Dozens of civilians killed as Sri Lankan army continues its onslaught


Despite growing international outrage, Sri Lankan security forces have continued military operations in the northern district of Mullaithivu against the separatist Liberation Tigers of Tamil Eelam (LTTE). Indiscriminate artillery barrages and aerial bombing have resulted in the deaths of dozens more civilians over the past five days. Around quarter of a million people are trapped in the area without adequate food, shelter or medicine.


UN spokesman Gordon Weiss told the Associated Press that 52 civilians had been killed and 80 wounded on Tuesday alone. Some had been killed inside a government-designated safe zone in the remaining LTTE-held area. The actual figure is likely to be far higher but reports are scanty as the Sri Lankan government bars journalists from the war zone.


Puthukkudiyiruppu hospital, the last remaining medical facility inside LTTE-held territory, was closed after repeatedly coming under artillery fire since Sunday. According to Weiss, 15 UN staff and 81 family members fled on Wednesday after the area was pounded for more than 16 hours of artillery fire.


Weiss said he had received a report that a cluster bomb had hit just outside the hospital. The use of cluster bombs is illegal under international law. Sri Lankan military spokesman Brigadier Udaya Nanayakkara was quick to deny having or using cluster bombs. At this stage the report has not been confirmed.


Sarasi Wijeratne, a spokesperson for the International Committee of the Red Cross (ICRC), said that efforts were being made to evacuate around 500 injured civilians. The Puthukkudiyiruppu hospital had been relocated to Puthumalan, closer to the coast. Obtaining water was a major main problem, Wijeratne said.


The government and the military blame the LTTE for keeping civilians against their will as "human shields." At the same time, however, the government issued a statement earlier this week that it was not responsible for the safety of civilians in LTTE-controlled areas. As has taken place in other areas, the military's objective is clear: to stampede civilians and transform the entire area into a free-fire zone.


While criticising the LTTE for preventing civilians from leaving, Human Rights Watch spokesman Brad Adams condemned the government's attitude, saying: "The Sri Lankan government knows full well that the civilians caught up in the current fighting are dangerously trapped. The government shows callous indifference by saying civilians should not expect the government to consider their safety and security."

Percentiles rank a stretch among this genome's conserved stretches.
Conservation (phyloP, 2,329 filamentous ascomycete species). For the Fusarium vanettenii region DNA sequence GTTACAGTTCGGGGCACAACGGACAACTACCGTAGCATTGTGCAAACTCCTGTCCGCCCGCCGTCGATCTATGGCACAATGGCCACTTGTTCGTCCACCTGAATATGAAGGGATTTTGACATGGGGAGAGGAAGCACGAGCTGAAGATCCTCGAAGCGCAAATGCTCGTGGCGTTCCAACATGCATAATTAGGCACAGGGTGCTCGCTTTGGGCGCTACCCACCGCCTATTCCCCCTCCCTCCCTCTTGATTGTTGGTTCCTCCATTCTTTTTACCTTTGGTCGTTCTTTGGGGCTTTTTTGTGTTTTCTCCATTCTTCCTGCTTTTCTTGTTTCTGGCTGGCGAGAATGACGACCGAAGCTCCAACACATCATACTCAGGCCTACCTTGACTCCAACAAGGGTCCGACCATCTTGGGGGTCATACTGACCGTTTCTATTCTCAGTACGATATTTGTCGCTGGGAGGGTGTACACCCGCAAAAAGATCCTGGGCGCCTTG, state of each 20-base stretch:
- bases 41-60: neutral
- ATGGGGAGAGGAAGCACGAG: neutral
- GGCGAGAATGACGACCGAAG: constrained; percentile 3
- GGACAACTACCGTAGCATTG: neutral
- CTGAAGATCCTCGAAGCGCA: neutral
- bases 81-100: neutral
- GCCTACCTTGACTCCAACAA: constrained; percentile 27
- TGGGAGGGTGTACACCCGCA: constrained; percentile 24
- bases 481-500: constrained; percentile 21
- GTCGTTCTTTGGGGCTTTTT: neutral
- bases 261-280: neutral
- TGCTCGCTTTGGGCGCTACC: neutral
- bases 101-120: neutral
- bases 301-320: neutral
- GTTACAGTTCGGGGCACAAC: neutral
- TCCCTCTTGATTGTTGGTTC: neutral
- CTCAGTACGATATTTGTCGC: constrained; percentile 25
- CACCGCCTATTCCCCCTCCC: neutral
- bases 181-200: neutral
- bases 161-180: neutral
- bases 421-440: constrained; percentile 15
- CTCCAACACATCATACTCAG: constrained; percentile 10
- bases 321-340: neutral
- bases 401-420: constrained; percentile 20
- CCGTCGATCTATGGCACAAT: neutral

Amnesty International called this week for a temporary humanitarian truce and the creation of humanitarian corridors to allow trapped civilians to leave and relief supplies to enter. Hundreds of thousands of people are completely dependent on outside aid. The last shipment of food went into the area on January 29.


Amnesty International spokeswoman Yolanda Foster said: "The situation for civilians in the Wanni is unacceptable. People cannot move safely, even to collect the bodies of dead relatives, and the injured have no hospitals. A quarter of a million people are suffering without adequate food and shelter while shells rain down upon them. Most of those who have managed to escape the conflict have not received adequate hospital treatment."


The UN's World Food Program (WPF) yesterday warned of an impending food crisis in the Wanni. A WPF convoy was due to enter the area on Thursday but government officials failed to give it the necessary clearance. WPF spokeswoman Emilla Casella said it would be a week before another attempt could be made. "We don't have any more stocks to be distributed [inside the area], and our staff is essentially hiding at the moment," she said.


Sinhala extremists have responded hysterically to the limited news of the humanitarian disaster filtering out from aid groups inside the Wanni. Wimal Weerawansa, head of the National Freedom Front (NFF), which is allied to the government, yesterday demanded the expulsion of the head of the ICRC in Colombo, alleging he was an LTTE sympathiser. Yesterday evening, a group of protestors making the same demand pelted the ICRC head office with stones.


The government has flatly rejected all calls for a ceasefire—even from its international backers like the US. On Tuesday, the US, UK, Japan and Norway—the co-chairs of the so-called international peace process in Sri Lanka—called on the LTTE to surrender and on the government to agree to a ceasefire to discuss procedures for a surrender.


Defence Secretary Gotabhaya Rajapakse ruled out any halt to the fighting. He told the Island on Thursday: "Nothing could be as ridiculous as this ... nothing short of unconditional surrender of arms and cadres [of the LTTE] could bring an end to the offensive on the Wanni front."


Completely indifferent to the plight of civilians, Rajapakse added: "The so-called ‘no-fire' period proposed by Co-Chairs to evacuate sick and wounded now trapped in the LTTE-held area would be detrimental to Sri Lanka's efforts to wipe out terrorism."


Over the past few days, the military has announced the capture of the LTTE strongholds of Vishvamadu and Chalai. Chalai, near Mullaithivu, was a major base for the LTTE's Sea Tigers involved in naval operations and ferrying supplies. The army also claimed to have captured the LTTE's remaining airstrip for light aircraft. Fighting has reportedly been heavy, but the army has not released any casualty figures.


It is clear from the defence secretary's statements that the military intends to crush the LTTE as a military force regardless of the terrible consequences for trapped civilians. Such reckless indifference for innocent civilians constitutes a war crime under international law.